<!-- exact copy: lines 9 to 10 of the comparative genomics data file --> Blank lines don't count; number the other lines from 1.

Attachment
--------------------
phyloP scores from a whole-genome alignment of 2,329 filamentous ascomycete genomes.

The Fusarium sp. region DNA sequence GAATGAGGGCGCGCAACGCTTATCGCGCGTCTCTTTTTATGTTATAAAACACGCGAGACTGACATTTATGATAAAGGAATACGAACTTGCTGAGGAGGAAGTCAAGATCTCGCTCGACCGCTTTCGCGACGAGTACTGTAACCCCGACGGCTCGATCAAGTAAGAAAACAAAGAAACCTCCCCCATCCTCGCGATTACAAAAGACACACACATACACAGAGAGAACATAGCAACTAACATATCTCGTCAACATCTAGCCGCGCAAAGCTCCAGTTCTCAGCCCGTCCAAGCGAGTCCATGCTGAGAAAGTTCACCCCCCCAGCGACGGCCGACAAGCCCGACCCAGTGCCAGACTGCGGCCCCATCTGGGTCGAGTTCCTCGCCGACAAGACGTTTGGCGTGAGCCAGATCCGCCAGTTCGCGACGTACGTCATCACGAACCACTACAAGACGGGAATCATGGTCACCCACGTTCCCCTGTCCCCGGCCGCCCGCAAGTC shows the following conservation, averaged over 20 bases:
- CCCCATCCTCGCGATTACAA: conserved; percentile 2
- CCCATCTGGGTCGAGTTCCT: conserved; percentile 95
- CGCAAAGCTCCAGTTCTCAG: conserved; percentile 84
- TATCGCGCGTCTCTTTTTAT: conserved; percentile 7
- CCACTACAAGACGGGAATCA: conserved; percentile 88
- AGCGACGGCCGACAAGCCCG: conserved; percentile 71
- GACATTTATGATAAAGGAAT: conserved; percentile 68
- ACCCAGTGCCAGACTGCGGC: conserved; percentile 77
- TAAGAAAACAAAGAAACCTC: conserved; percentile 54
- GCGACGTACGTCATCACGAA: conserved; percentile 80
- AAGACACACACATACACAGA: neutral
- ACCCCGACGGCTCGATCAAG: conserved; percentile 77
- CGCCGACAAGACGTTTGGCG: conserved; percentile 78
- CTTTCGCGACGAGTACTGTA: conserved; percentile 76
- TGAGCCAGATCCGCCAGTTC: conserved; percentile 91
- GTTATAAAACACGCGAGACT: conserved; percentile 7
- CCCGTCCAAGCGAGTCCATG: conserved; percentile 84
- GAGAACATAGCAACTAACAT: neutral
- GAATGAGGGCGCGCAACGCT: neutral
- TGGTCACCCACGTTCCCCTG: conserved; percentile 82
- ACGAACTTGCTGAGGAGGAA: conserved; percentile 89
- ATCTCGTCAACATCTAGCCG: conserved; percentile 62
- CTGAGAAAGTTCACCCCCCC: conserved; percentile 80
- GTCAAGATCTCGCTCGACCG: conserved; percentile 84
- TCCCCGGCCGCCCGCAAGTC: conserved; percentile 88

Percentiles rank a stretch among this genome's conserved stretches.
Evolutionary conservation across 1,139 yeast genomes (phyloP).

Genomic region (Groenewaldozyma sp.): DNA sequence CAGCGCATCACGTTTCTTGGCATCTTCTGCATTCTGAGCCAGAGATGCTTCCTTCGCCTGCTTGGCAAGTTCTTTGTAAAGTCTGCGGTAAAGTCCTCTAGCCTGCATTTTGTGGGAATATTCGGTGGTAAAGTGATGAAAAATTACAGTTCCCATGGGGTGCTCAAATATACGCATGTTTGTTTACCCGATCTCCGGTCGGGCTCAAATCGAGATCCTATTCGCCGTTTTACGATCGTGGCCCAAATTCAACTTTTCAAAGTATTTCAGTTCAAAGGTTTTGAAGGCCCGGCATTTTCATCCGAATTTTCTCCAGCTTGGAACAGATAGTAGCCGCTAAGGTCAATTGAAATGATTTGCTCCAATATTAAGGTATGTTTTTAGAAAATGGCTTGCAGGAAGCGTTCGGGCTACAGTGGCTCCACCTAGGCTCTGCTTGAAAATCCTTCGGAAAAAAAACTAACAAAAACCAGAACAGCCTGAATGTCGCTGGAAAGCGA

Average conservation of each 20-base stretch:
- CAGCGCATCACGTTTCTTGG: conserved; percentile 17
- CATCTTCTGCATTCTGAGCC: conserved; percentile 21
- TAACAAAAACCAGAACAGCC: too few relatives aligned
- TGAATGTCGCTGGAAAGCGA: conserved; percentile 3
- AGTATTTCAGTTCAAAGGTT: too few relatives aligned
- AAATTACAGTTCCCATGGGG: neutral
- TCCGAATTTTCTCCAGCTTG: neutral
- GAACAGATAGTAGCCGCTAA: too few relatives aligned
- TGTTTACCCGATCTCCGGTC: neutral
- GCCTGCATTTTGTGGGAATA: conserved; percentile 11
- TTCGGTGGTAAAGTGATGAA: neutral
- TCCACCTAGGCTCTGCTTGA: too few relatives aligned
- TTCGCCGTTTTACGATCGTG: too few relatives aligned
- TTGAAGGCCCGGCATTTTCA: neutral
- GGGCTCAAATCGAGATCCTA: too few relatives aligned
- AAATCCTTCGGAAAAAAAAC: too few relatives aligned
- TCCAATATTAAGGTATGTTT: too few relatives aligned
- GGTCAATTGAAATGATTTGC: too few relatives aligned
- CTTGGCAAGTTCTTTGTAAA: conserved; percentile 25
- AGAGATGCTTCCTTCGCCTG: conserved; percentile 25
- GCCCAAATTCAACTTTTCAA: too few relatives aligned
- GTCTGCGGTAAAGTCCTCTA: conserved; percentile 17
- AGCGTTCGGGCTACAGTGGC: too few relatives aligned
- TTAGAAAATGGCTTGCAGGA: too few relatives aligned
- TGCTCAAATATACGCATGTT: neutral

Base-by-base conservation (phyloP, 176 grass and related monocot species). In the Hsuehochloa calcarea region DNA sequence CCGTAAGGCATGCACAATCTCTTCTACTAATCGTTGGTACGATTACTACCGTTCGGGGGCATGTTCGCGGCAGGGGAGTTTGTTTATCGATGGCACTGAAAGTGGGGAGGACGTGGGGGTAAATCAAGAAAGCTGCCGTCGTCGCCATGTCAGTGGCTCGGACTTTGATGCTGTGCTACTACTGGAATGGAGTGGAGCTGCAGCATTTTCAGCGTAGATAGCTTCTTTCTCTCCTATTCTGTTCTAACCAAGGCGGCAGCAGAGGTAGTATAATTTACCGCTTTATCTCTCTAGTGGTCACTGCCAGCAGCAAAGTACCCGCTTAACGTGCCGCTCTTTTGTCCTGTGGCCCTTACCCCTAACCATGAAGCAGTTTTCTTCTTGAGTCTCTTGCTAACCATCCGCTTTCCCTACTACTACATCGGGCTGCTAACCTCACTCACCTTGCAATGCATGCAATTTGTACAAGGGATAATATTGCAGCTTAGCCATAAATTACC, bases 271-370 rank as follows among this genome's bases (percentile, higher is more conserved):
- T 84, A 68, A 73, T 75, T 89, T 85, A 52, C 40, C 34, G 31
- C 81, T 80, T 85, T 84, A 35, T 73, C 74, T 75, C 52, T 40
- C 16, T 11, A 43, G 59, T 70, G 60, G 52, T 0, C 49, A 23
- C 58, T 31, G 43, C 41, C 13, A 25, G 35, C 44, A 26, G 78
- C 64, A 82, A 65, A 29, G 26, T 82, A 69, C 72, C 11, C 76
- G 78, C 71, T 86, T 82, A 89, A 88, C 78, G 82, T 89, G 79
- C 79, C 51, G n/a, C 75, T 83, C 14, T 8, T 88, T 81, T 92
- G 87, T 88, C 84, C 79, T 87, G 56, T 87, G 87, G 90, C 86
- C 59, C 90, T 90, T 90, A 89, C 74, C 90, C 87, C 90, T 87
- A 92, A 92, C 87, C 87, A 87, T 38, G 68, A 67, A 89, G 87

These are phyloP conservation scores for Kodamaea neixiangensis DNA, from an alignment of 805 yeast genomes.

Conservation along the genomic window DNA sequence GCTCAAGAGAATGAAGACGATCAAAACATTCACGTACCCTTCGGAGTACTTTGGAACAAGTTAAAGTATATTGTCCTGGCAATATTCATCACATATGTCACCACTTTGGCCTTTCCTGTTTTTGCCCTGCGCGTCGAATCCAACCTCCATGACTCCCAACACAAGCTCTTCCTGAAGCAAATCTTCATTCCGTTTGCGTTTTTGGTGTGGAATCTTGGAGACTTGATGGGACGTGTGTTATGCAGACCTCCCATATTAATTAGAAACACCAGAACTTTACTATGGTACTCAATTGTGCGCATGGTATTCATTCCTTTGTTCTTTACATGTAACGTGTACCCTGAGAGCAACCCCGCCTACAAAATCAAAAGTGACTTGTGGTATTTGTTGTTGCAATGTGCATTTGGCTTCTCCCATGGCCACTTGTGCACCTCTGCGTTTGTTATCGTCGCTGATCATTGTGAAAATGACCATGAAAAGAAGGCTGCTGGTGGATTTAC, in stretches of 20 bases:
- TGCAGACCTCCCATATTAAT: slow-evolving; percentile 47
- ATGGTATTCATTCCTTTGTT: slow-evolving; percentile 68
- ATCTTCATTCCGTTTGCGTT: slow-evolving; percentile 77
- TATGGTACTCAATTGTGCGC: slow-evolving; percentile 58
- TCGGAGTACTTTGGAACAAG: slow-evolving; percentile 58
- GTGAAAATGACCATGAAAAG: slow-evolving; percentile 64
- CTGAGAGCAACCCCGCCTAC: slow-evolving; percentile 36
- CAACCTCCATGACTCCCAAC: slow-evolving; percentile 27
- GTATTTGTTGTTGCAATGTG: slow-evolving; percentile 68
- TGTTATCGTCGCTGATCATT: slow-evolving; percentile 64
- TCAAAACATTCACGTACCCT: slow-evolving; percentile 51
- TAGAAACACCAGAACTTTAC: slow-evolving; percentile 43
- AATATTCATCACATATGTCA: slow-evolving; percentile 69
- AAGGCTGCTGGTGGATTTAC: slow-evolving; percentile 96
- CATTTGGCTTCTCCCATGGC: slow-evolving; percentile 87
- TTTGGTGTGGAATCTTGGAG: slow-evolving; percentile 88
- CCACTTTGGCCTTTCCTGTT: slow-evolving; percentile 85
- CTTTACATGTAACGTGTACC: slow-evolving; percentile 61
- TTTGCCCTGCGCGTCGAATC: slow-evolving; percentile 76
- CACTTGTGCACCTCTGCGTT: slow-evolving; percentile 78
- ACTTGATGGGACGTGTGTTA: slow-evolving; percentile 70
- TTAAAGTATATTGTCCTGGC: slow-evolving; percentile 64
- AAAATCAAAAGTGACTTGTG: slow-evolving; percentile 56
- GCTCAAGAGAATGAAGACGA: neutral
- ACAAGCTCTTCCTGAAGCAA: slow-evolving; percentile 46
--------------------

- GACATTTATGATAAAGGAAT: conserved; percentile 68
- ACCCAGTGCCAGACTGCGGC: conserved; percentile 77